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World Bank’s Kim Sees ‘No Appetite’ to Increase Capital

World Bank President Jim Yong Kim said he sees “no appetite” among shareholders for a capital increase and said that he will instead try to change the institution’s culture to make loan decisions faster and to focus more on results.

“It’s a tough environment,” Kim told reporters in Washington today ahead of the annual meetings of the bank and the International Monetary Fund in Tokyo next week. “I think it’s not the time for us to have a discussion about capital increase.”

In 2010 the bank’s member countries approved the first capital increase in more than 20 years to meet demand from economies hit by the global slump that followed the 2008 financial crisis. This time, its largest shareholders are under pressure to reduce their fiscal deficits as European nations struggle to quell their debt crisis.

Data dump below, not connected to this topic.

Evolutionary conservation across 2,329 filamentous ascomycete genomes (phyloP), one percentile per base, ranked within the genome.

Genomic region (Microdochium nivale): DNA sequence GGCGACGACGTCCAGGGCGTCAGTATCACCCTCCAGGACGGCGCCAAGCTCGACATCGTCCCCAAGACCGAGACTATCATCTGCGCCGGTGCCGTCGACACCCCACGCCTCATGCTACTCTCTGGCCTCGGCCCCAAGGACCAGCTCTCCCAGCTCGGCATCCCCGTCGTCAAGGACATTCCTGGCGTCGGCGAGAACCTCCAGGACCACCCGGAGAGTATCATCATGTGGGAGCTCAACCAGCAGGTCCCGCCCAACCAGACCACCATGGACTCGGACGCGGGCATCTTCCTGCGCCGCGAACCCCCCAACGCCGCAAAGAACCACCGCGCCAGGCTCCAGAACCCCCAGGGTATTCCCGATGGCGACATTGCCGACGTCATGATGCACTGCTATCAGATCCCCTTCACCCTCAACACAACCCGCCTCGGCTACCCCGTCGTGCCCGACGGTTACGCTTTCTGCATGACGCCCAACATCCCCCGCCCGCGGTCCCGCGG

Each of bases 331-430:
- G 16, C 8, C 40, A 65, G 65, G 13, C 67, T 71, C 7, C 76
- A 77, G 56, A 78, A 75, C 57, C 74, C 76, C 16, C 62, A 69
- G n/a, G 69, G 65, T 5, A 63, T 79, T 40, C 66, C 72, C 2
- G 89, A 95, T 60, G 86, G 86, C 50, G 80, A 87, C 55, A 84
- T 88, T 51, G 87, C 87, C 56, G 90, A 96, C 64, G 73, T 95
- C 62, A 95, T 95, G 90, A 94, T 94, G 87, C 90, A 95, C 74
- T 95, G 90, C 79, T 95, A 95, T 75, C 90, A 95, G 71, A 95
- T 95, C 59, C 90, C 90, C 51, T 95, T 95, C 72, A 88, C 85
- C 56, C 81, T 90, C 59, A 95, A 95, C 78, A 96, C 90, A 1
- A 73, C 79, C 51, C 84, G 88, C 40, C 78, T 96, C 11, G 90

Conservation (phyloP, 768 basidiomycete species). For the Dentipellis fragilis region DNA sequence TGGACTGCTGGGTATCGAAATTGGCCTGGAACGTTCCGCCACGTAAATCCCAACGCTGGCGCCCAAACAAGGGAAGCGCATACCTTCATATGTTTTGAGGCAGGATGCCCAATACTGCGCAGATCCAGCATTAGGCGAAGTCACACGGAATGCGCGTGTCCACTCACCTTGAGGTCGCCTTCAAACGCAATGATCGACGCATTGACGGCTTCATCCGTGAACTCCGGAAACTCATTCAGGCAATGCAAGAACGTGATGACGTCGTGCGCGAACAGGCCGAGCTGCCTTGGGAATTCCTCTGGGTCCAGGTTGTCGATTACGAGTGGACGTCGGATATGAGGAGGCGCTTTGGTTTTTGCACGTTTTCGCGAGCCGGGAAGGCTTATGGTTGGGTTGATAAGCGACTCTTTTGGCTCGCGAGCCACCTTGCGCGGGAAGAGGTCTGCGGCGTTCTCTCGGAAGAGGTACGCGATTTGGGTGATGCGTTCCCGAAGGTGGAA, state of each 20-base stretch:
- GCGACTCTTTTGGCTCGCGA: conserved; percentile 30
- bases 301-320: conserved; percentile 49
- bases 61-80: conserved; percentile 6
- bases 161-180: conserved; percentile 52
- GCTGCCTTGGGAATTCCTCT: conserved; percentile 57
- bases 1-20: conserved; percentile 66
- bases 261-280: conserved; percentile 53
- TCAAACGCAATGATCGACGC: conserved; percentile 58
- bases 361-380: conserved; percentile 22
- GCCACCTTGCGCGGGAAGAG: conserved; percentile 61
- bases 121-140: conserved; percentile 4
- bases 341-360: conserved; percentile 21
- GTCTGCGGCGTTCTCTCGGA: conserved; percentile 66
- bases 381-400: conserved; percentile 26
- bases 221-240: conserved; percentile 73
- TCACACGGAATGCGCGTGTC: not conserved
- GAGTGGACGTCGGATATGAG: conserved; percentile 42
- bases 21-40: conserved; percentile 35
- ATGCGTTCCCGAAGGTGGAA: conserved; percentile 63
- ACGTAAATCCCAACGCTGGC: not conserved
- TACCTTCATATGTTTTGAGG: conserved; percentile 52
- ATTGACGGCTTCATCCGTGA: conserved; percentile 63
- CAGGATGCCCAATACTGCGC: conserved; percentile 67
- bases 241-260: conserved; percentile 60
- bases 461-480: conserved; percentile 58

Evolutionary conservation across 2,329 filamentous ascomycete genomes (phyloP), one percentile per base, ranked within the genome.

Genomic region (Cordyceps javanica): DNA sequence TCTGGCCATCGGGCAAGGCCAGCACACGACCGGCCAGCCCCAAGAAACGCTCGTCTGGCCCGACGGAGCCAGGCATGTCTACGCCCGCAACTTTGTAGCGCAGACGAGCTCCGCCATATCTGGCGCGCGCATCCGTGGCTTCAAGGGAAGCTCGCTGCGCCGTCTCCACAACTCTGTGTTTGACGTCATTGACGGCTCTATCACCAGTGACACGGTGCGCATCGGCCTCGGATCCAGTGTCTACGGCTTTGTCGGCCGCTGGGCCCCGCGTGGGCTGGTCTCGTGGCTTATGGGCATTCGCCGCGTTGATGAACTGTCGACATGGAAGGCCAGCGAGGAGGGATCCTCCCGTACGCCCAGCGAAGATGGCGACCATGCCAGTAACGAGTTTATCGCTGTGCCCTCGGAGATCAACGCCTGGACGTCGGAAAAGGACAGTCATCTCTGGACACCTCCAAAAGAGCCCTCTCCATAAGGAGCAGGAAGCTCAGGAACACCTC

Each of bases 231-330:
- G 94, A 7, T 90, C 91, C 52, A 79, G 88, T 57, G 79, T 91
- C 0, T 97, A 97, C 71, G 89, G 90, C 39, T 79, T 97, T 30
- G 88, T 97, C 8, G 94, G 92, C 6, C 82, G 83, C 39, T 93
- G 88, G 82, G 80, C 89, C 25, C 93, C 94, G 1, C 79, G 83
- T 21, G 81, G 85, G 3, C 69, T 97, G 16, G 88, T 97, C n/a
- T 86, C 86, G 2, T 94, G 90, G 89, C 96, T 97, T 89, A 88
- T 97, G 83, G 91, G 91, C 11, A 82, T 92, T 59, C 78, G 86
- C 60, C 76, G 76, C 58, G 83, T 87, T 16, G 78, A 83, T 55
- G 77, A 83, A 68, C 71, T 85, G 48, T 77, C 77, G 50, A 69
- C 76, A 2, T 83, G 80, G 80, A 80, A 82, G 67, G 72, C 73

Kim said he will outline his vision for the Washington-based lender when officials from the 188 member nations convene in the first annual meeting since he took over the bank’s helm in July.

“If we’re going to be really serious about ending poverty sooner than currently projected, if we’re going to be serious about being the most effective organization we can be in helping individual countries boost prosperity, there’s going to have to be some changes in the way we run the institution,” Kim said.

Held Accountable

In particular, Kim said he wants the bank, which made loans worth almost $53 billion last year, to be able to act more quickly and to be held accountable for its results.

“Every country that we deal with wishes that our procedures took less time,” he said. “We have to really rethink what we pay attention to, the number of steps that we have to go through to get a loan approved, or to change policy.”

Kim said he was concerned about the effect the European turmoil and rising food prices could have on the poorest countries. He repeated that the World Bank is ready to offer technical advice to European nations based on the experience it built during the Asian crisis.

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